Our G2571A and G1947U cone 10R glaze recipes are both in use in Ecuador. One user has been importing Custer feldspar, but cannot get it and needs to substitute a local feldspar. That material is much higher in SiO2 and much lower in Al2O3 and KNaO (so a pound-for-pound substitution is not going to work). Here is how I used my account at insight-live.com to figure out what to do. It turned out to be a matter of increasing the new feldspar to match the KNaO matched (which also matched the Al2O3) and then reducing the silica to match the SiO2 match. The amount by which I had to change the feldspar is a testament to how different the chemistry of these materials can be from country to country.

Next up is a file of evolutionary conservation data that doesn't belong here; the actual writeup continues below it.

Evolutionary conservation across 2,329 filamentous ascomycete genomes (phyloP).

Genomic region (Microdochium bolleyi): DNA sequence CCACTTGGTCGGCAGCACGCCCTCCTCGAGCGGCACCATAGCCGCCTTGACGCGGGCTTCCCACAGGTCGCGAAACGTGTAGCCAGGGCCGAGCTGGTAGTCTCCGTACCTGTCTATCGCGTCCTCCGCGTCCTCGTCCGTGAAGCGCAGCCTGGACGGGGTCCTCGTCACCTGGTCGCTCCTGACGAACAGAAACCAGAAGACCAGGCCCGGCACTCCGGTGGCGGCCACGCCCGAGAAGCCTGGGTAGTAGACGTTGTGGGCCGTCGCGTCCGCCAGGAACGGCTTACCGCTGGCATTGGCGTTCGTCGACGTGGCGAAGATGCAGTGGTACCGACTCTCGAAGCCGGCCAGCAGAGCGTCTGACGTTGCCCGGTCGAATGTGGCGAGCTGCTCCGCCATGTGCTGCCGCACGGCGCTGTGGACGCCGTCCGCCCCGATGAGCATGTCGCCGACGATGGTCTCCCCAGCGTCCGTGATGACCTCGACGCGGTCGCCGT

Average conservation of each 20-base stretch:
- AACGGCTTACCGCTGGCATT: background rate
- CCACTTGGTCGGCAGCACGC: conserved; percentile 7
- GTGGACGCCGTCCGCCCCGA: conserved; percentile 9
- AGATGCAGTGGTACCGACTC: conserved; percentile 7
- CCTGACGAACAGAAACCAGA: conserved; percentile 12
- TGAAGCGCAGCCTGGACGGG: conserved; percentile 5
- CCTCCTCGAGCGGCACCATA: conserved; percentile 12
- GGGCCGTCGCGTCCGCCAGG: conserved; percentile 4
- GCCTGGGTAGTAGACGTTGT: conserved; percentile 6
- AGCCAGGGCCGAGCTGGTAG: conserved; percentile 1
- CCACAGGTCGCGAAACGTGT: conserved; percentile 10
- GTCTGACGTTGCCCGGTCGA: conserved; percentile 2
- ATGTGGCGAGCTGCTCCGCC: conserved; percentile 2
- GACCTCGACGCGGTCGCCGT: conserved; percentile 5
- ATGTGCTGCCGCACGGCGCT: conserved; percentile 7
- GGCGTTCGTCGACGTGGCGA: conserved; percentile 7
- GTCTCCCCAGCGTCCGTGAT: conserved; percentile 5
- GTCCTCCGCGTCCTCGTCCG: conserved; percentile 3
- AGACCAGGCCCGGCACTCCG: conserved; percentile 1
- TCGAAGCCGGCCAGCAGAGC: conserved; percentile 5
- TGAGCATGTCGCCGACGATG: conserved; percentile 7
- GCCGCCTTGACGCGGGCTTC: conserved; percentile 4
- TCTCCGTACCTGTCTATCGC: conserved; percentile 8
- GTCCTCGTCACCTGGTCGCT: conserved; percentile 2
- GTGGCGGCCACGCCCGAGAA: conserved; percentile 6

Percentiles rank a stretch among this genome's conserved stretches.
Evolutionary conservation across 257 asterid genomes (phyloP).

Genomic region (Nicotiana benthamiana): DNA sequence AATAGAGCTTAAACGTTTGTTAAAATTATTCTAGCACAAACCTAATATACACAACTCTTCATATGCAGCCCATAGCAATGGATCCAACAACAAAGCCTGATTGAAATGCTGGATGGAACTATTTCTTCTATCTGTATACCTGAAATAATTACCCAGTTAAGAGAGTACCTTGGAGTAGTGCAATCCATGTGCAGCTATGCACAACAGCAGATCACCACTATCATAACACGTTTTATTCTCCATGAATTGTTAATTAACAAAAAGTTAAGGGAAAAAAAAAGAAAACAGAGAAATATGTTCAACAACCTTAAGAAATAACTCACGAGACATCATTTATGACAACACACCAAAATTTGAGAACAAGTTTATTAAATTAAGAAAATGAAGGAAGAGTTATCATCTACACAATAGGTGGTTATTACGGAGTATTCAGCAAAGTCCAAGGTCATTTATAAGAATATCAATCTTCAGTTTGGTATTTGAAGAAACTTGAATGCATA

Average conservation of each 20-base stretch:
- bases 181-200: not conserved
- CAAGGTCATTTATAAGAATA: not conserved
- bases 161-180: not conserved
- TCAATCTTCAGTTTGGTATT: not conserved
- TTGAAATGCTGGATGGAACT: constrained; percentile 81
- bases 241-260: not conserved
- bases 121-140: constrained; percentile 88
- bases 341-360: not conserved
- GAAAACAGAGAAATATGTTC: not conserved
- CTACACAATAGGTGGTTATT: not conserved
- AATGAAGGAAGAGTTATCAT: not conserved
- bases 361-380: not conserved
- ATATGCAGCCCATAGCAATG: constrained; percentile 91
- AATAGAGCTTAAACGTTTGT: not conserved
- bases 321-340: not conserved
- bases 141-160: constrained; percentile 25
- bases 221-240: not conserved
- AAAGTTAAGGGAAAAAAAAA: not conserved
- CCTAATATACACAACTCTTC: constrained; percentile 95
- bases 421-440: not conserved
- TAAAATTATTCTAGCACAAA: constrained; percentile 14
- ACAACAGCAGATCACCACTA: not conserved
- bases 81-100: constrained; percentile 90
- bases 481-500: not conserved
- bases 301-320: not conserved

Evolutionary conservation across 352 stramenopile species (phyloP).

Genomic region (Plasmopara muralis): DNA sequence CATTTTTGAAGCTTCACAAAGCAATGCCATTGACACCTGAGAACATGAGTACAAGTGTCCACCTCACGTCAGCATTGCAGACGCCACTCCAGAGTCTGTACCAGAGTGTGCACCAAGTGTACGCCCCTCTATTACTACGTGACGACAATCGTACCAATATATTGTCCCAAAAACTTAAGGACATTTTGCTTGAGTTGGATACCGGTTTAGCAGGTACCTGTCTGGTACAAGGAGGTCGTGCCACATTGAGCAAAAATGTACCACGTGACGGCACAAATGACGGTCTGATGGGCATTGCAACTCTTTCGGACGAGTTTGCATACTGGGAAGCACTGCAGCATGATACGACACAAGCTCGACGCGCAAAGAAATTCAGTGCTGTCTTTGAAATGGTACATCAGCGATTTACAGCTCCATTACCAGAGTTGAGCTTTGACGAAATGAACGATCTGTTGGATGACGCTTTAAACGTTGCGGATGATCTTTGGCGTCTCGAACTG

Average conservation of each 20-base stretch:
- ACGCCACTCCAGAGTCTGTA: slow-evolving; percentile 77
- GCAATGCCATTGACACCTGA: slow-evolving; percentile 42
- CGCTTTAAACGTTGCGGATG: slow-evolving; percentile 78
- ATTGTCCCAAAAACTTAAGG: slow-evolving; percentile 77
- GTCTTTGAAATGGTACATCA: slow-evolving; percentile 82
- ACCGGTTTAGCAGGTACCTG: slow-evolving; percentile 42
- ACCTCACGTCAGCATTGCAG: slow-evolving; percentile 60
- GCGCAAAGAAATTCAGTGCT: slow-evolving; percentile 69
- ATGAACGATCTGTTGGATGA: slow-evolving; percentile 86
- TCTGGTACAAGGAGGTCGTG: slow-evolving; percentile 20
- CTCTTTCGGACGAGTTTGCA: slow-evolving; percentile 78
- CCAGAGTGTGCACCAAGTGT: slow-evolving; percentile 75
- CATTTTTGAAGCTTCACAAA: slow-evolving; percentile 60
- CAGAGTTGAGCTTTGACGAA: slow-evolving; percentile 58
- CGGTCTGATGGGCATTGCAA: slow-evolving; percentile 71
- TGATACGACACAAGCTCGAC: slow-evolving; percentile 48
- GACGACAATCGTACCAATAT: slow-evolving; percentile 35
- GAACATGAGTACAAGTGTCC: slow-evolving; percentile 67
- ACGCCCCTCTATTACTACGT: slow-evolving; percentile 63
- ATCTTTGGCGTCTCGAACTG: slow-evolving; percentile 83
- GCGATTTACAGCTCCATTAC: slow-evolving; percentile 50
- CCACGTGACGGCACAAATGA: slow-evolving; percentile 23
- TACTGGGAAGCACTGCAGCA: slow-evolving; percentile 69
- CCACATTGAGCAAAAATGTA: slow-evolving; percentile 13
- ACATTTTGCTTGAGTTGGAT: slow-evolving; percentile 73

Substituting Custer Feldspar for Another in a Cone 10R Glaze Recipe
A locally available feldspar contains much less KNaO and Al2O3 and much more SiO2 than Custer Feldspar. Here is a step-by-step method, using my account at insight-live.com, to alter the recipe so that the overall chemistry of the glaze is maintained.
The most common potash feldspar used in ceramics in North America. While having been a standard for many decades its supply appears in doubt in 2024.